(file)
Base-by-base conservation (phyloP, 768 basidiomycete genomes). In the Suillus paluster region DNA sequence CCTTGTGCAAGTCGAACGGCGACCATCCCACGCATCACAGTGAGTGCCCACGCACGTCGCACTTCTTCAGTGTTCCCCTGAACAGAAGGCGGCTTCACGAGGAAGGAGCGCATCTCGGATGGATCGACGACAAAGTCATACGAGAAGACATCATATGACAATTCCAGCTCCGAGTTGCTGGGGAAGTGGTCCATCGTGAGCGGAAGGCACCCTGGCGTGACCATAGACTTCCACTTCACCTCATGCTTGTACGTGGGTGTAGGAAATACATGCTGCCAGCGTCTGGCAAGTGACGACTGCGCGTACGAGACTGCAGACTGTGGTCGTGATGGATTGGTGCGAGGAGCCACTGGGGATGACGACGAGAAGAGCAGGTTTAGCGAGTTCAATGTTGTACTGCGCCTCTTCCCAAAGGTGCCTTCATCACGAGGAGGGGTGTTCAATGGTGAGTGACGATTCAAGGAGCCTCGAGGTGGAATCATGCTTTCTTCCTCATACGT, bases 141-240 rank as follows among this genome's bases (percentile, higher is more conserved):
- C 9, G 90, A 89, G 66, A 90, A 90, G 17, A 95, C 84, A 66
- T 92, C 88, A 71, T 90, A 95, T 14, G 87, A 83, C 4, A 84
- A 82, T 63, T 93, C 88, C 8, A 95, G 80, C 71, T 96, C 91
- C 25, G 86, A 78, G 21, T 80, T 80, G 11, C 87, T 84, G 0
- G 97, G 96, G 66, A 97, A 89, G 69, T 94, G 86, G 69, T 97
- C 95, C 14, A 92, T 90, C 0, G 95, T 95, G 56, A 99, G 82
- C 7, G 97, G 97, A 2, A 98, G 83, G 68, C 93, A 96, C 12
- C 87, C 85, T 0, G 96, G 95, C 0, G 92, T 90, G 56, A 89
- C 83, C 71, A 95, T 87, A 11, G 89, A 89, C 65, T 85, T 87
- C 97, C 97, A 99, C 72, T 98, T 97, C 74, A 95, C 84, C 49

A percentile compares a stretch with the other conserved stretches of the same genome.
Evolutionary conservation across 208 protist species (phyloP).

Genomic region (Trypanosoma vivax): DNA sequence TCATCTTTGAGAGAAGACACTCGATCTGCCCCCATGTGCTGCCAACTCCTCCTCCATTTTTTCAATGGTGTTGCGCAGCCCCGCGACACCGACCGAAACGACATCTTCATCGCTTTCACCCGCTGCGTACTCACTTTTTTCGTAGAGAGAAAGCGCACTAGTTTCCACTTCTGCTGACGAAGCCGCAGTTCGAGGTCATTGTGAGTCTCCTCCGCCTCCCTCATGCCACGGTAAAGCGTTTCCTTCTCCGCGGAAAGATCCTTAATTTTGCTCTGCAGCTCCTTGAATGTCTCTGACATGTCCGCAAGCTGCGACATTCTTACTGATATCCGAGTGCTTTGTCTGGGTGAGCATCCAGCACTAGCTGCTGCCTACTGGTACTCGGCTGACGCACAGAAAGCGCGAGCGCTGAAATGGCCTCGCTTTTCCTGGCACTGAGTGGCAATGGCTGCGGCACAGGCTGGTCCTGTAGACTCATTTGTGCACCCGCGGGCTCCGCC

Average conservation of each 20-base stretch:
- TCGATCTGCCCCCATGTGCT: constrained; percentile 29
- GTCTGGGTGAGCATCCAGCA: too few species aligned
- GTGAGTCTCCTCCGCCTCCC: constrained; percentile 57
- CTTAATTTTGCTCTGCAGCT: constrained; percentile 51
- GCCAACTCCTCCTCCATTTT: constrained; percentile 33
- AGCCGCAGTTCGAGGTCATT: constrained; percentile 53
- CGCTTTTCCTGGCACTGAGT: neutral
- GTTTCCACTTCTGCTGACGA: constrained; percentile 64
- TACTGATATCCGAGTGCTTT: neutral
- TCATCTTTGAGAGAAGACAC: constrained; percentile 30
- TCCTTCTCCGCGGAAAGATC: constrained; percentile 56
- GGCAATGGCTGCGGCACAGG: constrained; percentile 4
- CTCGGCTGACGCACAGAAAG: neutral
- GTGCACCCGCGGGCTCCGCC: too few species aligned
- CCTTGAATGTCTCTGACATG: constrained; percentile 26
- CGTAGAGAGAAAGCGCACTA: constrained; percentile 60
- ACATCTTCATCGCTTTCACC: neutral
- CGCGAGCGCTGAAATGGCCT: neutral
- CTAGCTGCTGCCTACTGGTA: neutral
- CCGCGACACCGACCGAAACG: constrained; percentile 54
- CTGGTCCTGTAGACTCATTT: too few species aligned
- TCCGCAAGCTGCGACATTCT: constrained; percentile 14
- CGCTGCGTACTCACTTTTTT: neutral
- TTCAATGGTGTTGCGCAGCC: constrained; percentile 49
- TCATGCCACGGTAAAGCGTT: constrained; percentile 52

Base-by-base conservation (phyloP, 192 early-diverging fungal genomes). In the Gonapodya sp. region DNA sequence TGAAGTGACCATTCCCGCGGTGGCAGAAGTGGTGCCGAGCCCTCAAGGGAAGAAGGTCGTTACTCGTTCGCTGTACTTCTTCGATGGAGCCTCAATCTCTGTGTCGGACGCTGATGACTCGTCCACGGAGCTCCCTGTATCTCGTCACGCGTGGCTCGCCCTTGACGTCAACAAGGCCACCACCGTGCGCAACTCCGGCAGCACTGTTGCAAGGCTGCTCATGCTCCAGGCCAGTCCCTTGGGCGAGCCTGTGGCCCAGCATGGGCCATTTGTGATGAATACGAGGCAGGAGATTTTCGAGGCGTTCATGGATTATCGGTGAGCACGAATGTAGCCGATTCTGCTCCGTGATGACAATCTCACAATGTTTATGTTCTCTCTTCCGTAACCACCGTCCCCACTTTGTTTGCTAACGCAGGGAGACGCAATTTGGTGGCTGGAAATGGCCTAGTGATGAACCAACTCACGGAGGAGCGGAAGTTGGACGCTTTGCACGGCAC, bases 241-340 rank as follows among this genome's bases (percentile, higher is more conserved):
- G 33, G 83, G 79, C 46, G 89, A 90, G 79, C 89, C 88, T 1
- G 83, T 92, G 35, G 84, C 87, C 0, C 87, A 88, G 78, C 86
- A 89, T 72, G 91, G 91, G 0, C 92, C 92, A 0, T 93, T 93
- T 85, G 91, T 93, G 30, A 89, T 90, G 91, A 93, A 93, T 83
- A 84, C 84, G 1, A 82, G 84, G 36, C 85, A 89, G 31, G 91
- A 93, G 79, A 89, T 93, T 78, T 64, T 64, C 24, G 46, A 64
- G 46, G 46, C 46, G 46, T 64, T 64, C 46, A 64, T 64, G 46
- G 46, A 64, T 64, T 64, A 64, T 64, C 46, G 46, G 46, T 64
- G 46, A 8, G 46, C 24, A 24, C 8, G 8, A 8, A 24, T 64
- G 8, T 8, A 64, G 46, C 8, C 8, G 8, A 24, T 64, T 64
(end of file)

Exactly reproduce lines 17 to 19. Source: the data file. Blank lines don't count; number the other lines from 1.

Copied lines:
- GTCTGGGTGAGCATCCAGCA: too few species aligned
- GTGAGTCTCCTCCGCCTCCC: constrained; percentile 57
- CTTAATTTTGCTCTGCAGCT: constrained; percentile 51